No, he insists, the government has not put the cart before the horse by first declaring the national interest, and then doing the relevant analysis afterwards. “The counter-argument was that the airlines would [otherwise] have to run the gauntlet of the Commerce Commission …” As they would have to do, surely, on any similar anti-trust issue in any other country – where this terrible “gauntlet” would be seen as an utterly normal risk of doing business. Why shouldn’t the public conclude – given its experience over the last 15 years – that this is really a collusion for the benefit of the airlines concerned, in which the subsequent process is a charade?
“Well,” Swain replies, “it’s been an ‘on balance’ decision. It’s not, in my view, a collusion for the airlines … The government has had to do two things. It has had to work out what is in the best interests of the New Zealand consumer, and what is in the interest of the New Zealand taxpayer. The New Zealand taxpayer would not like the government to squander taxpayer money on a bad deal, or to look a gift horse in the mouth.” As it did last year, when Singapore Airlines came a-courting? “I’d prefer not to go into that,” Swain replies.
Cullen, for his part, recognises that a case can be made for Air New Zealand being left to continue as before – by leveraging efficiencies from the Star Alliance, bringing its own costs on long-haul services into line wit h its revenues, and using its low-fare, no-frills services to the maximum on its short-haul routes. “I would not say that such arguments are not totally without merit,” he says. “One of the silly things about this debate has been that a lot of people have locked themselves into extreme positions when, as with all judgments of this sort, there are balances. The best judgment we could arrive at in the face of all the advice we had … was that if everything went all right and if all circumstances kept on going all right, then Air New Zealand would be okay. But any number of circumstances were likely to mean that there would be very serious threats of viability. You would always be living in terms of very strong uncertainty in a very uncertain business.”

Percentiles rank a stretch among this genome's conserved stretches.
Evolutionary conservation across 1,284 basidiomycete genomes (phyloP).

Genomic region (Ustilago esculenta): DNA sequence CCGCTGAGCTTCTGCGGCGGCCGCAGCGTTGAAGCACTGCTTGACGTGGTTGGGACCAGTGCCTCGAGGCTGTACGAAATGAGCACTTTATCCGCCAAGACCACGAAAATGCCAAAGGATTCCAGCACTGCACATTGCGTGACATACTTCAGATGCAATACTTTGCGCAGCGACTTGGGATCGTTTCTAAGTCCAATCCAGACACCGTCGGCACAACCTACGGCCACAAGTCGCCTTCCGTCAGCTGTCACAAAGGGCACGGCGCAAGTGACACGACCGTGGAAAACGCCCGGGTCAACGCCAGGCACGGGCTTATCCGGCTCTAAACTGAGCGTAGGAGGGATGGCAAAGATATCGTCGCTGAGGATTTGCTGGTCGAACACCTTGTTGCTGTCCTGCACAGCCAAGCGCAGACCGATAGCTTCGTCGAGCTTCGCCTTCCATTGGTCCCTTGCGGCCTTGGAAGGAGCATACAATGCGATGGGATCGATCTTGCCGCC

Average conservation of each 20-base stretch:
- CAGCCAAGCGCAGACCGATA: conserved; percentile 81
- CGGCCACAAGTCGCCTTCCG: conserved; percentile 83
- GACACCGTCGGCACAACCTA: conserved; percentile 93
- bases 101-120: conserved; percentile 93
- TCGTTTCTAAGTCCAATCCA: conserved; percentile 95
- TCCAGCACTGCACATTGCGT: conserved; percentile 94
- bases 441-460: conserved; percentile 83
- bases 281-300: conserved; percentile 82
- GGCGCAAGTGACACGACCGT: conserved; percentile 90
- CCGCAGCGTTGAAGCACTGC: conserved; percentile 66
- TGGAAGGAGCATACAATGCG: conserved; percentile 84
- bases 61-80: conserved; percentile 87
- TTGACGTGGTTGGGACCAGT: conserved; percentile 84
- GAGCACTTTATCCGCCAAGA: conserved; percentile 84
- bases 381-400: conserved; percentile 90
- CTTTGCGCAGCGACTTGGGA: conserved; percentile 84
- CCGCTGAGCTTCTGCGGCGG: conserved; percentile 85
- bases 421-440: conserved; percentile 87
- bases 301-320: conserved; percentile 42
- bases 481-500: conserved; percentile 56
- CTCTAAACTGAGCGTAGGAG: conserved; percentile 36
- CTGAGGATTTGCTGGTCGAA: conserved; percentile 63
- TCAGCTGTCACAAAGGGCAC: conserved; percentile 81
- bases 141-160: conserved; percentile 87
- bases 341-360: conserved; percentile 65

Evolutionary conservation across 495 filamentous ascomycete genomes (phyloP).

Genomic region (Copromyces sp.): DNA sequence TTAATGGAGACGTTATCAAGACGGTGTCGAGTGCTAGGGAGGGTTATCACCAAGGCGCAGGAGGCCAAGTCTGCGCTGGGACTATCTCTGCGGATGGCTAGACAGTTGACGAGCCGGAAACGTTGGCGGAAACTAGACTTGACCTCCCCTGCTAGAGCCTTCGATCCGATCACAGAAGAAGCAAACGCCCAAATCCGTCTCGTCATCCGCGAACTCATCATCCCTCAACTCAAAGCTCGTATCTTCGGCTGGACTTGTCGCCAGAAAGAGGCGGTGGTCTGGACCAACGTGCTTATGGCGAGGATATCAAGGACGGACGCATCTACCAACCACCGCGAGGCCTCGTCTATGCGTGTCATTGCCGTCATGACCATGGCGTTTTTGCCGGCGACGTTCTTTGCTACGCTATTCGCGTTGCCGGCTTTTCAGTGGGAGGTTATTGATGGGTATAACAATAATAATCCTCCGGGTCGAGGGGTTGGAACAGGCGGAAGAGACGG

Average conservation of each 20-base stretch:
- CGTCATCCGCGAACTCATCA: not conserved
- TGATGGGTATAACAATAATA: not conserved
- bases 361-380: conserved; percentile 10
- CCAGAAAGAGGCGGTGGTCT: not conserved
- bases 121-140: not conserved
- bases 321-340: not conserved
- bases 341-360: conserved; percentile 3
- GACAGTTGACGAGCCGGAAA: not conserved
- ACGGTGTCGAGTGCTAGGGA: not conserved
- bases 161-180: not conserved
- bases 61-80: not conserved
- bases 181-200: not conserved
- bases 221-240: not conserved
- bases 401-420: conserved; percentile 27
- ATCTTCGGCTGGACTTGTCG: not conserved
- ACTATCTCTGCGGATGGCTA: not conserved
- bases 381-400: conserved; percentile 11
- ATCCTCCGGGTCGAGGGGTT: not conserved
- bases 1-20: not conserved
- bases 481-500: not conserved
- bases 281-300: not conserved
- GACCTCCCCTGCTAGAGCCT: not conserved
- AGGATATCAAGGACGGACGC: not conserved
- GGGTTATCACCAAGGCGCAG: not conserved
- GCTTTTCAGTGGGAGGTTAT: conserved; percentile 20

Welcome to real life in the business world, some would say. The ongoing political management problem, I suggest to Swain, comes back to the government’s claim that it can’t confront Qantas outside the tent, but can preserve Air New Zealand’s autonomy once Qantas is inside the tent. “Fair question,” Swain says. “This is not an easy decision, as you can hear in my voice. All of the things you are raising are the things we have debated. This issue ‘effective control’ – was the most difficult, no question about that. How do we resolve the question of a much bigger airline that has shown animosity to Air New Zealand – how do we try and make a judgment, going forward?”
The advice he got from officials was that – without the deal – Qantas would either withdraw from New Zealand or attack head on. “The advice we got from officials was that the former was not likely, the latter most likely … How do we trust them was basically the question. That’s why, in the end, we spent an enormous amount of time on two issues – governance and operational influence. They got two directors on our board, we got one on theirs.” On operational matters, Swain says, “we have got a 50/50 arrangement”.
Not that the public will necessarily like that outcome. Swain puts much of the public’s unease down to underarm bowling – a basic hostility to Australians – and not to matters of substance. “Its underarm bowling, its last-minute tries in the Bledisloe.” Such sentiments are not, in his view, a proper basis for policy decisions. “Sovereignty is an easy one to run up the pole, it’s a clarion call for a bygone era. It does not recognise, in my view, the modern global imperative which is tougher competition, the freeing up of trade, and countries trying to compete at what they’re good at …” Tourism being, for us, one such thing. “Our producers also have to get their stuff to markets, and we cannot do that without a national airline.” Or without strategic partners, he believes.
Whatever the fate of our national airline, Swain has his own fallback position firmly fixed in his mind. “The line in the sand for me,” he concludes with obvious relief, “is retaining the Black Caps, the All Blacks and the Silver Ferns. That’s the line in the sand for me on sovereignty. It is in making sure that we are still two independent nations still able to compete ferociously on the footy field, you know?”